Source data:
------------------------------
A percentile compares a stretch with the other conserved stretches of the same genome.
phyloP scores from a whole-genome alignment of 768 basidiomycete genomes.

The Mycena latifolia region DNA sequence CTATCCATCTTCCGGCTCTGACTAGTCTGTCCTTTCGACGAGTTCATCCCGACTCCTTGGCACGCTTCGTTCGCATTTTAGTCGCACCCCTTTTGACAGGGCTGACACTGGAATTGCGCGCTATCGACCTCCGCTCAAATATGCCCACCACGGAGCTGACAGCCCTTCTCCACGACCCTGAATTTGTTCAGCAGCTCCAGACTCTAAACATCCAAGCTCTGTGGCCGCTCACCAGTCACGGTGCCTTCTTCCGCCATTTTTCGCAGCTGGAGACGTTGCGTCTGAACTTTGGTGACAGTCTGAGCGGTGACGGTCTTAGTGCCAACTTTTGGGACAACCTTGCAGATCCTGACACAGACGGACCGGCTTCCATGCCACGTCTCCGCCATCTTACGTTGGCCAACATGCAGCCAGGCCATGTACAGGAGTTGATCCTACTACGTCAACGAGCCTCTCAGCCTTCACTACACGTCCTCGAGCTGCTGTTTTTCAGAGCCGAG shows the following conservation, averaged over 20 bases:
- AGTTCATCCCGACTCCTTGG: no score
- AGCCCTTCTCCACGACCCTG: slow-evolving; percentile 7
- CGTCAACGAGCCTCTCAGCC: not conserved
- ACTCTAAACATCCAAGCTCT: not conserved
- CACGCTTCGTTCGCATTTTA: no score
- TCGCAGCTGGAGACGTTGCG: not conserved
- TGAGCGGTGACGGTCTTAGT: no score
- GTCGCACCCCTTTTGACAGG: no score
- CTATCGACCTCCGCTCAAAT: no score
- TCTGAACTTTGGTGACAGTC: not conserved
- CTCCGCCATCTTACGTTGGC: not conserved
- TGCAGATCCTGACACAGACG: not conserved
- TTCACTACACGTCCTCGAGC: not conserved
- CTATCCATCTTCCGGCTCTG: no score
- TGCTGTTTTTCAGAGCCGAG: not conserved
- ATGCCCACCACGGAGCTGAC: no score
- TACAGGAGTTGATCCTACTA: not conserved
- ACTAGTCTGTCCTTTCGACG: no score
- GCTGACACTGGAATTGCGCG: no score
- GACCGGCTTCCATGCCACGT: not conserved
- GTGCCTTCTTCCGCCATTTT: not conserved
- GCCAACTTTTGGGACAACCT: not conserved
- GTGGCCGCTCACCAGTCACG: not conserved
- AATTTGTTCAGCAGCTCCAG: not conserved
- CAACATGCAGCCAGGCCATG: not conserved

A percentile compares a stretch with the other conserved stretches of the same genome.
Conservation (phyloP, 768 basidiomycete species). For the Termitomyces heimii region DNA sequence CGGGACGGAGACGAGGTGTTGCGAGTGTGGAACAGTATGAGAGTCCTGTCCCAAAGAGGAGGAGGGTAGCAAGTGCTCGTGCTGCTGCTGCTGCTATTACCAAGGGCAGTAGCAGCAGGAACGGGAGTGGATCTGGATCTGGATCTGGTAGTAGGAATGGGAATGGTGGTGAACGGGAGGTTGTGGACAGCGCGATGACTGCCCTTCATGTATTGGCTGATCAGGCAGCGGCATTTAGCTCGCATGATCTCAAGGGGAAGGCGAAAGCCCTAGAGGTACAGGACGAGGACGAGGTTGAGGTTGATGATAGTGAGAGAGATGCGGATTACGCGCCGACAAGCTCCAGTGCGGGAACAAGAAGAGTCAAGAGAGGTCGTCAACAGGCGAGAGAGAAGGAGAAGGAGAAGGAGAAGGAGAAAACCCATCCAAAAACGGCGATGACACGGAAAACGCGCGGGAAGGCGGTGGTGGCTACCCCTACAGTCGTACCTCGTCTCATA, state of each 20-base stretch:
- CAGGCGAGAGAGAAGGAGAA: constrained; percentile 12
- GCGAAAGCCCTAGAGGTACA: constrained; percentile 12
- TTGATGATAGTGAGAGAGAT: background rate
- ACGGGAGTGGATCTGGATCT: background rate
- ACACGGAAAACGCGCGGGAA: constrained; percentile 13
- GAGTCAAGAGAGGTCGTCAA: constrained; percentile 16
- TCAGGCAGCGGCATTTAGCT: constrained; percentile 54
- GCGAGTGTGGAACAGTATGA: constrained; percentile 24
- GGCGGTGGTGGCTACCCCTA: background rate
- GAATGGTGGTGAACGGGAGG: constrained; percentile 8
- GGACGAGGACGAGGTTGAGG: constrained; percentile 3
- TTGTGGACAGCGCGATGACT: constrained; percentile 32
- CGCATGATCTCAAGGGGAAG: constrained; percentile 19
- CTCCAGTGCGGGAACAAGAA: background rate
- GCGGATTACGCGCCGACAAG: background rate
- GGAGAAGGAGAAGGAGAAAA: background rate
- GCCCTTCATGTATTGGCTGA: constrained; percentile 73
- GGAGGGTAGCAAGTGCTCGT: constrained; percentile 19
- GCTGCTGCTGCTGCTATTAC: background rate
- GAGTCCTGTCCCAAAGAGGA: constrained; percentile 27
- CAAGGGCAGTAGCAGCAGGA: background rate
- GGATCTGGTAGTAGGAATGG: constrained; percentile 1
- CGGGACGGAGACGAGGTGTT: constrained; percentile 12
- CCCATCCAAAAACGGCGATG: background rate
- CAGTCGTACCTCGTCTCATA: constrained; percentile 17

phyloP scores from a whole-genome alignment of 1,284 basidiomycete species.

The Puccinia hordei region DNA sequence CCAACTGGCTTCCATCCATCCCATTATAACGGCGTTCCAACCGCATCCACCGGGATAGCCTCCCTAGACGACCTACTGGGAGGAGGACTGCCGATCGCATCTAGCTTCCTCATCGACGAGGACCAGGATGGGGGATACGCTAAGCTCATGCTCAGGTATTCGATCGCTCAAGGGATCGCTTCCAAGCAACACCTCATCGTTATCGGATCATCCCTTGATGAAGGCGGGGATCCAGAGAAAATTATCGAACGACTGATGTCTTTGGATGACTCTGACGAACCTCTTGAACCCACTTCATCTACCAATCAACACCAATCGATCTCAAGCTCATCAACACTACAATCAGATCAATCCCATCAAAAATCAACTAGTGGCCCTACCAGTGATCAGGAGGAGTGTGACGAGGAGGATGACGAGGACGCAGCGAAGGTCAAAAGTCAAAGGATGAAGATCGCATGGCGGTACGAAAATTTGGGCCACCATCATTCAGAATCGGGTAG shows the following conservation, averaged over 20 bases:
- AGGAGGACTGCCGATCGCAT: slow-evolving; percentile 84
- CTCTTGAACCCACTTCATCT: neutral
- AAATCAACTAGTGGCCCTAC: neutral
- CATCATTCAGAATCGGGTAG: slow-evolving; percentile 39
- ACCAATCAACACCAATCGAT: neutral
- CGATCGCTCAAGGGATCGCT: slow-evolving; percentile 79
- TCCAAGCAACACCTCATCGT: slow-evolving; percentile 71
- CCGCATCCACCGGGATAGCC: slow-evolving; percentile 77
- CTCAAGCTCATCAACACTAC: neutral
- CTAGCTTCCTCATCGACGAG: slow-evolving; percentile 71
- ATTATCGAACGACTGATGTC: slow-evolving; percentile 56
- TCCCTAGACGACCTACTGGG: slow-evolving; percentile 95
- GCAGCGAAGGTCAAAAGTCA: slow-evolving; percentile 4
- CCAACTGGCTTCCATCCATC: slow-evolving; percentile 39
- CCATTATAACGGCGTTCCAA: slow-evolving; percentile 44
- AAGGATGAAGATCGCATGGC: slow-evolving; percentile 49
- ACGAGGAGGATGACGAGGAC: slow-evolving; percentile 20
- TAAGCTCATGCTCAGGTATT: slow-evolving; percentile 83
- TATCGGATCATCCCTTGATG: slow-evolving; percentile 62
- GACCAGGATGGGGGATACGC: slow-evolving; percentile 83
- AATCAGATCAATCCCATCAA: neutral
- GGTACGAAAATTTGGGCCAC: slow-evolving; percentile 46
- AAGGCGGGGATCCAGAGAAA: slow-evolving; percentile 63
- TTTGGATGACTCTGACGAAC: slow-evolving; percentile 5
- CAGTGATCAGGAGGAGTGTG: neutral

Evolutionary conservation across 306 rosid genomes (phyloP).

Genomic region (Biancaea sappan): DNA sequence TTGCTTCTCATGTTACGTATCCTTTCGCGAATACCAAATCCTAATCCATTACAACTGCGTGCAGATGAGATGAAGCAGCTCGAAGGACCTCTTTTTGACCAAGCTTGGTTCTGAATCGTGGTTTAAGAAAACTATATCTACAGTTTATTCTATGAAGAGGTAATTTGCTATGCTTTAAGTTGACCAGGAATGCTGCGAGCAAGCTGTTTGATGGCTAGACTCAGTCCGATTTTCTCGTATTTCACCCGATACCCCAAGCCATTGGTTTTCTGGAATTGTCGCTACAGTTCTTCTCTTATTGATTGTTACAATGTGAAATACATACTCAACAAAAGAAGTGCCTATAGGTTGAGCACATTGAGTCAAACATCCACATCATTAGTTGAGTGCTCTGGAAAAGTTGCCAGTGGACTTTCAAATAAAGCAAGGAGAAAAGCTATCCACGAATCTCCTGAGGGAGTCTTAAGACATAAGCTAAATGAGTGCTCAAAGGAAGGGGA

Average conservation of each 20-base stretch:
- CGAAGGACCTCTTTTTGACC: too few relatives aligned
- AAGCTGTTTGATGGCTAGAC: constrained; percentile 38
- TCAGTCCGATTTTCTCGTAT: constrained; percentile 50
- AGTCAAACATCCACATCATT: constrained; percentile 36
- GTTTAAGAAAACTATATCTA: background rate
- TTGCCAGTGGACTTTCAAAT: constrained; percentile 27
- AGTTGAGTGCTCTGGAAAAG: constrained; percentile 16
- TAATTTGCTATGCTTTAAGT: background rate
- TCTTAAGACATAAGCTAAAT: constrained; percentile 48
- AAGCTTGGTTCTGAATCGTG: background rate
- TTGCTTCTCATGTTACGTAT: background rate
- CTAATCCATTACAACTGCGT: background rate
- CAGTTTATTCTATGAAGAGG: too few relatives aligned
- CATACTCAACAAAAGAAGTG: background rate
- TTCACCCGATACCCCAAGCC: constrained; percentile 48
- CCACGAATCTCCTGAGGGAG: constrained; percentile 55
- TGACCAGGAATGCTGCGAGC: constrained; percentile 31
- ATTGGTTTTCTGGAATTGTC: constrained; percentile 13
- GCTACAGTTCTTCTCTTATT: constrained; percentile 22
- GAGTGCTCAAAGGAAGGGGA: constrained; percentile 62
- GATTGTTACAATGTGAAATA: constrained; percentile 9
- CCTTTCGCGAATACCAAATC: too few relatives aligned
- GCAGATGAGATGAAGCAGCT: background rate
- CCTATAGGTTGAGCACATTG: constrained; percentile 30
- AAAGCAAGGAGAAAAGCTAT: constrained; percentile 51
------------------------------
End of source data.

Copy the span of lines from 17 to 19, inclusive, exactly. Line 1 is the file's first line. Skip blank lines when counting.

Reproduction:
- CTATCCATCTTCCGGCTCTG: no score
- TGCTGTTTTTCAGAGCCGAG: not conserved
- ATGCCCACCACGGAGCTGAC: no score